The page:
Thursday, December 02, 2010

A Journey: Ecuador - Peru border crossing

For our route, the Zumba-La Balsa crossing is most direct of the three overland crossings between Ecaudor and Peru. It's the most scenic but supposedly the most difficult journey (the border formalities here are considered "easy" on both sides). We gave ourselves three days instead of the normal two for everyone else that seems to be on this amazing race. We had read and heard first hand harrowing reports of unpaved roads, landslides, greedy transports, and dangerous towns. I made myself a chart (below is an updated version). I had this picture in my head of someone pushing me over with my backpack on and running away with my money belt – my definition of a dangerous town.
Segment Transport mode Time Cost Notes
Vilcabamba - Zumba Bus 6 hours $6.5pp Overnighted in Zumba
Zumba - La Balsa Ranchera 1.5 hours $1.75pp
La Balsa - San Ignacio Squished shared taxi 1.5 hours S/12pp
San Ignacio - Jaen Minibus 3+ hours S/12pp Overnighted in Jaen
Jaen between terminals Moto rickshaw 10 minutes S/1.5 Road work
Jaen - Bagua Grande Shared taxi 1.25 hours S/9pp Road work
Bagua Grande - Chachapoyas Shared taxi 3 hours S/22pp Road work

As usual, things turned out to be as easy as pie, except
  1. The road on Ecuador side is worse Peru. In fact, at the rate that we suffered from road construction work delays in Peru, in the very near future it will be full fledged highway.

  2. The ranchera ride was an experience. It was physically demanding. We had to work hard to stay on the bench, not fall to the floor or out of the truck, which was really regretful as there was no chance of photographing morning mist over the mountains. On the graveled switchbacks the ranchera was what I remember a roller-coaster to be minus the upside down part. There was so much jostling that our netbook did not turn on that evening.

  3. Coming from Ecuador, the transportation cost in Peru seemed very high. We kept suspecting that we were quoted Gringo prices, but each time we watched fellow passengers pay exactly the same amount.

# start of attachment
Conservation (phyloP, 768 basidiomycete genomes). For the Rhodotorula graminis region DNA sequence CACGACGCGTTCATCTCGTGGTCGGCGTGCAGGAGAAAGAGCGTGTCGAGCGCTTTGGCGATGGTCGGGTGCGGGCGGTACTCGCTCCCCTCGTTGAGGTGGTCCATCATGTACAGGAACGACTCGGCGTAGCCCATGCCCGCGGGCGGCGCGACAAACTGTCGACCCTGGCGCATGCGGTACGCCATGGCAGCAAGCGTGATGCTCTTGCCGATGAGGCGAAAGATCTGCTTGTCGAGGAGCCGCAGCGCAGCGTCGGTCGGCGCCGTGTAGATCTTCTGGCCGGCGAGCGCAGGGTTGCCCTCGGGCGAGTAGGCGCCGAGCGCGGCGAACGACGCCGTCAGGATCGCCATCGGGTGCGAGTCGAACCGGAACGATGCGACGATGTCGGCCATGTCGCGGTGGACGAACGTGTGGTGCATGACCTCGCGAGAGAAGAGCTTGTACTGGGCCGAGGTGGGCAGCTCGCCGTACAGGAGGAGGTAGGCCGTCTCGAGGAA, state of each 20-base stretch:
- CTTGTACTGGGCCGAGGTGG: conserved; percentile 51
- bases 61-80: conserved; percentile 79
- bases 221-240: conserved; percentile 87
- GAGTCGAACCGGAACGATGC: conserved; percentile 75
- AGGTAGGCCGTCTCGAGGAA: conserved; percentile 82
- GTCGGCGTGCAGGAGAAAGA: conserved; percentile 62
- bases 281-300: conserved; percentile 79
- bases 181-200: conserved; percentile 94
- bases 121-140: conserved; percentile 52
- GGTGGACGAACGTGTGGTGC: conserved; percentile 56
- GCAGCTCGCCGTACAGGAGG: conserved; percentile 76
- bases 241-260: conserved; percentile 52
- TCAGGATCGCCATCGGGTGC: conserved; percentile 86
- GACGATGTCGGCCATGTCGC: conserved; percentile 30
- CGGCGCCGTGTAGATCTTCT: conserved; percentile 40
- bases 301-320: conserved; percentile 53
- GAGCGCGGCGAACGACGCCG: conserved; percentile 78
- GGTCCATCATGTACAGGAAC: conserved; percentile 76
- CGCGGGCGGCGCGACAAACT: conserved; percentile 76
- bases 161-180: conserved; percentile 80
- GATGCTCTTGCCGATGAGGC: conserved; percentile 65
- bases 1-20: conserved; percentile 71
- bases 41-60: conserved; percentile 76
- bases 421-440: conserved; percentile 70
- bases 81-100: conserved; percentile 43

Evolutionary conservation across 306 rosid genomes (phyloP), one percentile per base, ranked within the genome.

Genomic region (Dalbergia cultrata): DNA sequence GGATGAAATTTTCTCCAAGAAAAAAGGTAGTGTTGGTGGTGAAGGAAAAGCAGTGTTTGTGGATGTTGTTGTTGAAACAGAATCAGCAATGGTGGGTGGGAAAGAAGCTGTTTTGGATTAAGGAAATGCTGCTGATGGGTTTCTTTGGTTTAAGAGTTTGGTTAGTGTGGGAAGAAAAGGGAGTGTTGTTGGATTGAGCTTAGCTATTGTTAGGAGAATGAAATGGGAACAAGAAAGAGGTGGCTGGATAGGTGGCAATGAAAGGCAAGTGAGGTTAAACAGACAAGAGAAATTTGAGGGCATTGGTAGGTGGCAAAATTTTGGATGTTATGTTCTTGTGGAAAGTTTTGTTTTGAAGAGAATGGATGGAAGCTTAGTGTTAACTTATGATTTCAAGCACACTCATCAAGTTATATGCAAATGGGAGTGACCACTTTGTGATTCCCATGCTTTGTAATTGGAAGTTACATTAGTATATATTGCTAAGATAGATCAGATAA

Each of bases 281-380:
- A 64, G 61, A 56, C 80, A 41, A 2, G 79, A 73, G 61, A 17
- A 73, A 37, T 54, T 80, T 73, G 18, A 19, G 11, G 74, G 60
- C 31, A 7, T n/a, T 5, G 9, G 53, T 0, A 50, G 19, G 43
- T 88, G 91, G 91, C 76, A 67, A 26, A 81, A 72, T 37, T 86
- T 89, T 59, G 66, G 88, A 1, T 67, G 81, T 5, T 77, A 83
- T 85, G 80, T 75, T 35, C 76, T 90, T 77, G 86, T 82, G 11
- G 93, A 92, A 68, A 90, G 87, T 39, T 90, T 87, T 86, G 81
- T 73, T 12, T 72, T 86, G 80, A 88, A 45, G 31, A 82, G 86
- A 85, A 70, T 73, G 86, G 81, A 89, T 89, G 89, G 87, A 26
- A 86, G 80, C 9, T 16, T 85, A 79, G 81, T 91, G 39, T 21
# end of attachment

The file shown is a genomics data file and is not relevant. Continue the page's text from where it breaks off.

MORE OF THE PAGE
4. We were told Jaen was a dangerous town and spent endless time researching and contemplating whether to overnight there. It turned out to be a perfectly safe and friendly place. Our only regret was not to have taken a cooler and air-conditioned room. There were more moto rickshaws than pedestrians in town which may freak some people out.

It is a tremendously scenic journey through varied landscape. We are so glad that we came that way!

The church in Zumba. P1070733

The Zumba to La Balsa ranchera as it was loading. P1070734

The main Plaza in Jaen, Peru as seen from our hotel room. P1070735

Unedited video of part of the moto-taxi ride from our hotel to the Bagua Grande colectivo stand.

Stopped due to road work on the road from Jaen to Bagua Grande. P1070736

Stopped due to road work on the road from Bagua Grande to Chachapoyas.


And finally installed in a big hotel room in Hostal Amazonas in Chachapoyas. P1070738


Crash Eddy said...

Love the moto-rickshaw video. Called Jeanne to watch it and she remarked, "It looks like India."

Susan in Florida said...

I so much love your blog. I love the narratives and I love the photos. I haven't checked it in a week or so. I just caught up. I was glad to read that the coup in Ecuador caused no problems for you while you were in Ecuador. Visiting a country first hand certainly gives you better insight to interpret what we read in the newspapers and magazines.

I don't think you've posted anything about the water. Leela's friend Megan is in Africa. She boils all her water. BUT she ate some veggies that were washed but not cooked, she got really ill and had to go to the hospital for three days. The doctor told her that the water has fecal matter so it MUST be boiled. Is the water drinkable in all the countries that you're visiting?

OH...and I LOVE the new hat!

john said...

Susan, Thanks for the question on drinking water. It inspired a new blog post: